Director Juan Leyton and Data Systems Manager Andrew Seeder of The Dudley Street Neighborhood Initiative (DSNI) gave a talk titled “Development Without Displacement in Dudley” on Jan. 30.
Associate Professor of Government Peter Cannavò enthusiastically presented the group, remarking on its strong history of collective community empowerment and planning without gentrification, regarding their success as a “flowering of civil society.”
Leyton and Seeder did not disappoint, and began the lecture with a video of the DSNI’s history in the Roxbury neighborhood outside of Boston. The video began by panning through scenes of vacant lots filled with trash in the neighborhood. Various community members spoke about the previous state of neighborhood as a run-down place with illegal trash dumping and threats of gentrification. The DSNI helped initiate meetings in the area, and from there the project became entirely community-run.
Leyton spoke to the essential parts that composed this collective project, commenting on the three strategic focus areas: sustainable and economic development, community empowerment, and youth opportunity and development. The DSNI has experienced success on many fronts regarding its focus areas.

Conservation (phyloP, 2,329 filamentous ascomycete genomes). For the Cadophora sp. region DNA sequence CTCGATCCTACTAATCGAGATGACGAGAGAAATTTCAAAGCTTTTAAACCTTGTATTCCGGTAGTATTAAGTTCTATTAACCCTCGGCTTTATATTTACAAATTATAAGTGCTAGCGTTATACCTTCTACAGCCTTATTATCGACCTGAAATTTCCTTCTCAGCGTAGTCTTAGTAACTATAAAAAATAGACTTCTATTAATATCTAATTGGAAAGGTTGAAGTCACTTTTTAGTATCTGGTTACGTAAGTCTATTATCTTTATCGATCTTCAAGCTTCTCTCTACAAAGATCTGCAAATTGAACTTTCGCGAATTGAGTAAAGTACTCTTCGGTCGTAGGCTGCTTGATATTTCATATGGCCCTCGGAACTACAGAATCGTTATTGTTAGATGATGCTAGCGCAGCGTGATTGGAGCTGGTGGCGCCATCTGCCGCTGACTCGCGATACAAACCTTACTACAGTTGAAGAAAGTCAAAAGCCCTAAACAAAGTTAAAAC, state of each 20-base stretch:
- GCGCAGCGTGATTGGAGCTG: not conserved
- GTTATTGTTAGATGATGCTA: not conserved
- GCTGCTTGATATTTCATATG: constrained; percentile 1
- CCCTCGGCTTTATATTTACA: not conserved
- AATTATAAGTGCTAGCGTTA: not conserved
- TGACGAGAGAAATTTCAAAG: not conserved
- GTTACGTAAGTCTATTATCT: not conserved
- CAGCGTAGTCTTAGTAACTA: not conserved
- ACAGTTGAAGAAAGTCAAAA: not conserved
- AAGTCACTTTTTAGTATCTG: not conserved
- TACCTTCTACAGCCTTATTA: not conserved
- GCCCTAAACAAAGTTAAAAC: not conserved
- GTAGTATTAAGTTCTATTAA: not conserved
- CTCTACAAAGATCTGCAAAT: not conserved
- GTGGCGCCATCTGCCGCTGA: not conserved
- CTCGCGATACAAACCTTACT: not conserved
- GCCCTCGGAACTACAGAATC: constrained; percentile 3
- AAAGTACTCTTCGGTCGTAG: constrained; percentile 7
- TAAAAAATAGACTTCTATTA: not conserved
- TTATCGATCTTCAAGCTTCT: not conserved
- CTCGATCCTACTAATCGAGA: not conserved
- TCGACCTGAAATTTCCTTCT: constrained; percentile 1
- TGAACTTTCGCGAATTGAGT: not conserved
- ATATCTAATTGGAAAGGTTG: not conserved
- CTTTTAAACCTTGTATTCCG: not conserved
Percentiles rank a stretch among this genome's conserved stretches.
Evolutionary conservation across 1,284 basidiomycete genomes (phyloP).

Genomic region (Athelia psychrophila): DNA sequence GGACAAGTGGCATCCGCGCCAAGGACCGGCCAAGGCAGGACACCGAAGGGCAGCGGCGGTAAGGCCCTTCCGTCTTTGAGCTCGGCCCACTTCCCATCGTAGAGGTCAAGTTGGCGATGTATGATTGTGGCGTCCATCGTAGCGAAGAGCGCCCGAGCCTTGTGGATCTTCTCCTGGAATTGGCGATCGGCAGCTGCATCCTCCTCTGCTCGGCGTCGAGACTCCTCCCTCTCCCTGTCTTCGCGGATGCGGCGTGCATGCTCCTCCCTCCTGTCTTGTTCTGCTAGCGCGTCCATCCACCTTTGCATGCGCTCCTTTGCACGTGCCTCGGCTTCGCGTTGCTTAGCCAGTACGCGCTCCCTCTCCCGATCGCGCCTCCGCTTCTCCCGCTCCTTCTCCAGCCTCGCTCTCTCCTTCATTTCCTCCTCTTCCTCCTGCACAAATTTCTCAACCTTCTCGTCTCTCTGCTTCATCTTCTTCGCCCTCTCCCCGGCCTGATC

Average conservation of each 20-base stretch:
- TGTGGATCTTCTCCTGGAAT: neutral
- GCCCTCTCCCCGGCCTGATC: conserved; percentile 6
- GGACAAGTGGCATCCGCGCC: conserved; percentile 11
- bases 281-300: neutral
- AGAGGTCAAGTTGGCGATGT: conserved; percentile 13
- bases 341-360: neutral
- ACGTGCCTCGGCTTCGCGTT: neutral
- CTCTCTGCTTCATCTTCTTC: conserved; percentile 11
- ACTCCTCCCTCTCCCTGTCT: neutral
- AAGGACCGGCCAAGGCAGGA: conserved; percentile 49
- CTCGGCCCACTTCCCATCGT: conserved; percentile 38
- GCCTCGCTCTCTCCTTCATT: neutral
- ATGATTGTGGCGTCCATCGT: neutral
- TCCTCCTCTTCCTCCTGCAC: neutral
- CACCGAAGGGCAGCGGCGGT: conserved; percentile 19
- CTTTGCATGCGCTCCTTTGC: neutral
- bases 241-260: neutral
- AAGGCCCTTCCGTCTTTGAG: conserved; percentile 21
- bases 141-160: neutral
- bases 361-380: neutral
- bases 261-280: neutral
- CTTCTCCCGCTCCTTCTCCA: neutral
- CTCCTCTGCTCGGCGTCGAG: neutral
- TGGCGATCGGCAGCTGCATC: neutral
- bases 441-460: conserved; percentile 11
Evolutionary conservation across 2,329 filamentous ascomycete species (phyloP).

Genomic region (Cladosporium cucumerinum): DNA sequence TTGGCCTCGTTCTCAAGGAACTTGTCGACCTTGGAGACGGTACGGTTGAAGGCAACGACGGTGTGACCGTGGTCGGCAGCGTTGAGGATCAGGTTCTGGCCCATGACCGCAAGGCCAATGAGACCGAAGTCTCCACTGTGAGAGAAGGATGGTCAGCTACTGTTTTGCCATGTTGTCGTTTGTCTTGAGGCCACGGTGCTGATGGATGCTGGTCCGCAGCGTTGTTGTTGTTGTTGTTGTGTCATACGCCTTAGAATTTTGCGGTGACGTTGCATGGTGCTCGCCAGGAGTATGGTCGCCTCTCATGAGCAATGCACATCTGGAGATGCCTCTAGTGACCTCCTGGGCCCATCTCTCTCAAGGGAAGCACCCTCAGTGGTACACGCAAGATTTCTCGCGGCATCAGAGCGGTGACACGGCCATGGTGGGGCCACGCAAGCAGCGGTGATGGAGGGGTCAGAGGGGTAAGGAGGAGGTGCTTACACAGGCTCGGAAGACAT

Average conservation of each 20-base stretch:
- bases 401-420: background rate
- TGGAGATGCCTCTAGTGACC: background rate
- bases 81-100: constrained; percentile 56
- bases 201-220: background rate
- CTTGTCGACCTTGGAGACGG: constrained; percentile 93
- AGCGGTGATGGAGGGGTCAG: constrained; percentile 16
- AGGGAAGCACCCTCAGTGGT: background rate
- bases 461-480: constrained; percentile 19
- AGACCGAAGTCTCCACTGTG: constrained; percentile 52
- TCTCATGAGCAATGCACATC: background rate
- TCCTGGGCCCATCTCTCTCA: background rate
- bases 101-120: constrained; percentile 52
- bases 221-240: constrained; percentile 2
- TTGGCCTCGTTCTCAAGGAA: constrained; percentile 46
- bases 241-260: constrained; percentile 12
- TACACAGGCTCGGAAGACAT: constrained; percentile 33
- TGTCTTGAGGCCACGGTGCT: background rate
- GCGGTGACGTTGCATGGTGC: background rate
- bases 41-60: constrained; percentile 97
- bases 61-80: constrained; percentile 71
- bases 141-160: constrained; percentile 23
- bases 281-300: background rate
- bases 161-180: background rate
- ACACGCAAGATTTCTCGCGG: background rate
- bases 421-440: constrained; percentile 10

The organization’s goals greatly contrast with “urban renewal”; instead, the community comes together democratically and controls land usage and development. This has led to community-controlled lots through the Community Land Trust, where people can purchase homes on community owned land. This discourages gentrification, as the community has control over decision-making and land investments.
Seeder than took over with a data-driven perspective, using maps to describe the neighborhood and economic status. Numbers are often deceiving, he told as he presented that 34% of the area lives below the poverty line remarking, “Don’t let it fool you how powerful they are.”
The data collected about the area is still largely citizen-driven, which helps the DSNI measure its progress in a “bottom-up approach,” meaning the community is directing where change can be made. Leyton said their goals as an organization have remained collective, noting that the goal must always remain “in the horizon…you must always build ways for people to come out of their comfort zone and realize they have the skills to enact change.”
The audience asked how DSNI came to be successful and the organization's future. Maggie Smith ’17 complimented their efforts and asked how an outsider could enact similar change from afar. Leyton said that everyone is welcome to learn, and was sure to point out Hamilton as a community offers plenty to learn as well. Luis Morales ’20, who has worked with the DSNI, commented on his experiences working with volunteers outside the community. “Contribution can be as small as cleaning up a sidewalk that you've never walked on a day in your life. It was all about showing up and contributing.”
The talk was sponsored by the Environmental Studies Program, the Days-Massolo Center, and the Government Department.